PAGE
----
Paul Castelnau, First Line Trench, Hirtzbach Woods, France (Tranchee de premiere ligne Bois d’Hirtzbach, France), 1917, Collection of the Archives de la Planete, Albert Kahn Departmental Museum, Hauts-de-Seine, (Inv. A12046), photo courtesy of the Musee Albert Kahn Paris
The autochrome process, which produced color images on glass plates, was invented by the Lumiere brothers in 1903. Autochromes made through Albert Kahn’s Archives of the Planet project offered a stunning means of portraying soldiers on the Western Front and in the Middle East and North Africa. Paul Castelnau’s Tranchee de !ere Ligne Bois d’Hirtzbach (1st Line Trench Hirtzbach Woods) (June 16, 1917) shows a Senegalese soldier integrated into a group of French troops.
The YWCA, the oldest women’s organization in the U.S., advocated for gender equality and provided relief services. Adolph Treidler’s lithograph, For Every Fighter a Woman Worker. Care For Her Through the YWCA (c. 1918) is a visual example.
Women munitions workers played a vital role in the war effort; the work was physically exhausting and dangerous, as explosions were frequent and chemical poisoning was a constant threat.
The Battle of Verdun lasted from February through December 1916, generating a horrifying toll of 750,000 casualties. Felix Edouard Vallotton’s Verdun (1917) is a representation of this longest battle of the war and is remarkable for both its distanced abstraction and its dynamic sense of action. Vallotton toured the front lines in 1917, and combined his own observations of decimated landscapes with inspiration drawn from dramatic aerial photographs that were frequently reproduced in the press.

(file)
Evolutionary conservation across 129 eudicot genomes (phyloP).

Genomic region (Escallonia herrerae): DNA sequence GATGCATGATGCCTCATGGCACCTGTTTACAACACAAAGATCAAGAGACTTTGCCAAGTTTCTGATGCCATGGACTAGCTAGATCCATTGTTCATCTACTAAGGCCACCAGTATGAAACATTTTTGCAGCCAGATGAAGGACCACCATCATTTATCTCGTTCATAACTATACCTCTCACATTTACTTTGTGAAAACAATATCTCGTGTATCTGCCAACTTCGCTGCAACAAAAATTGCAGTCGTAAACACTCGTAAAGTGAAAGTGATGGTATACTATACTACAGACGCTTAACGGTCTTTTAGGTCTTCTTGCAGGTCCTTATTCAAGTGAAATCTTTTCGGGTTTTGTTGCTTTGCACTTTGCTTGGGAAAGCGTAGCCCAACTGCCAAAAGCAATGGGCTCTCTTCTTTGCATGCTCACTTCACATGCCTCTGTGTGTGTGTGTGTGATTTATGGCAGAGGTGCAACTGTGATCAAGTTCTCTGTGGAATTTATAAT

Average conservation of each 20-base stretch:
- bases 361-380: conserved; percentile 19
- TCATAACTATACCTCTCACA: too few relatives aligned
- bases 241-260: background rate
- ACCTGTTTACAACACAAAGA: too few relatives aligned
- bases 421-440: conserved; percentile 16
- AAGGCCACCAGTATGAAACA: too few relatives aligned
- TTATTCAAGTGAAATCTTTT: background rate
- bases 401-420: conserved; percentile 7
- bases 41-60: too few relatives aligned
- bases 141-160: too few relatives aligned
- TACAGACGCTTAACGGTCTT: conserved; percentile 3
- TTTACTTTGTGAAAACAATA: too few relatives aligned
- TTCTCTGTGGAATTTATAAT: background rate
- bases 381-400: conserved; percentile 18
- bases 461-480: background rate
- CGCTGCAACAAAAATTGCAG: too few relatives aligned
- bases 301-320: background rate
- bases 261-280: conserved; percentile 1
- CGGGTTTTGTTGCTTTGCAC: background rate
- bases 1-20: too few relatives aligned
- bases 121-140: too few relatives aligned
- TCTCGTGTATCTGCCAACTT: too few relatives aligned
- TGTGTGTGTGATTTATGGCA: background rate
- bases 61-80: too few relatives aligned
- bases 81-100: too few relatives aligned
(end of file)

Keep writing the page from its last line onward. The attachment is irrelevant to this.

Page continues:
Victor Slama’s poster Vote Social Democratic! (1923) reproduces a variety of documents that testify to the terrible conditions suffered by soldiers and civilians alike during the war-thereby promoting Austria’s Social Democratic Party as an alternative to the politicians who had supported the conflict. The documents include a weekly ration card (allowing just 1/4 kilogram of flour, two kilograms of potatoes, and 60 grams of margarine) juxtaposed with a dinner menu for officers (who enjoyed such delicacies as cold sturgeon, roast duck, ice cream, and “hand grenade cocktails”).
The exhibition’s accompanying catalogue is co-published by LACMA and Delmonico Books/D.A.P. and includes chapters by Timothy 0. Benson, Bruno Cabanes, Santanu Das, Anton Kaes, Jeffrey T. Sammons, Catherine Speck, and Devid Welch. This book examines the war through paintings, sculpture, posters, photographs, film stills, and the graphic arts, showing how it affected the arts between 1914 and 1930, and the role of media in constructing a global “imagined community” that could be accepted as part of the war effort.
This exhibition is organized by the Los Angeles County Museum of Art
Generous support provided by the Robert Gore Rifkind Foundation and an anonymous donor.
All exhibitions at LACMA are underwritten by the LACMA Exhibition Fund. Major annual support is provided by The David & Meredith Kaplan Foundation, with generous annual funding from Louise and Brad Edgerton, Edgerton Foundation, Mary and Daniel James, Justin Lubliner, Alfred E. Mann Charities, Kelsey Lee Offield, Koni and Geoff Rich, Lenore and Richard Wayne, and Marietta Wu and Thomas Yamamoto.
Located on the Pacific Rim, LACMA is the largest art museum in the western United States, with a collection of nearly 152,000 objects that illuminate 6,000 years of artistic expression across the globe. Committed to showcasing a multitude of art histories, LACMA exhibits and interprets works of art from new and unexpected points of view that are informed by the region’s rich cultural heritage and diverse population. LACMA’s spirit of experimentation is reflected in its work with artists, technologists, and thought leaders as well as in its regional, national, and global partnerships to share collections and programs, create pioneering initiatives, and engage new audiences.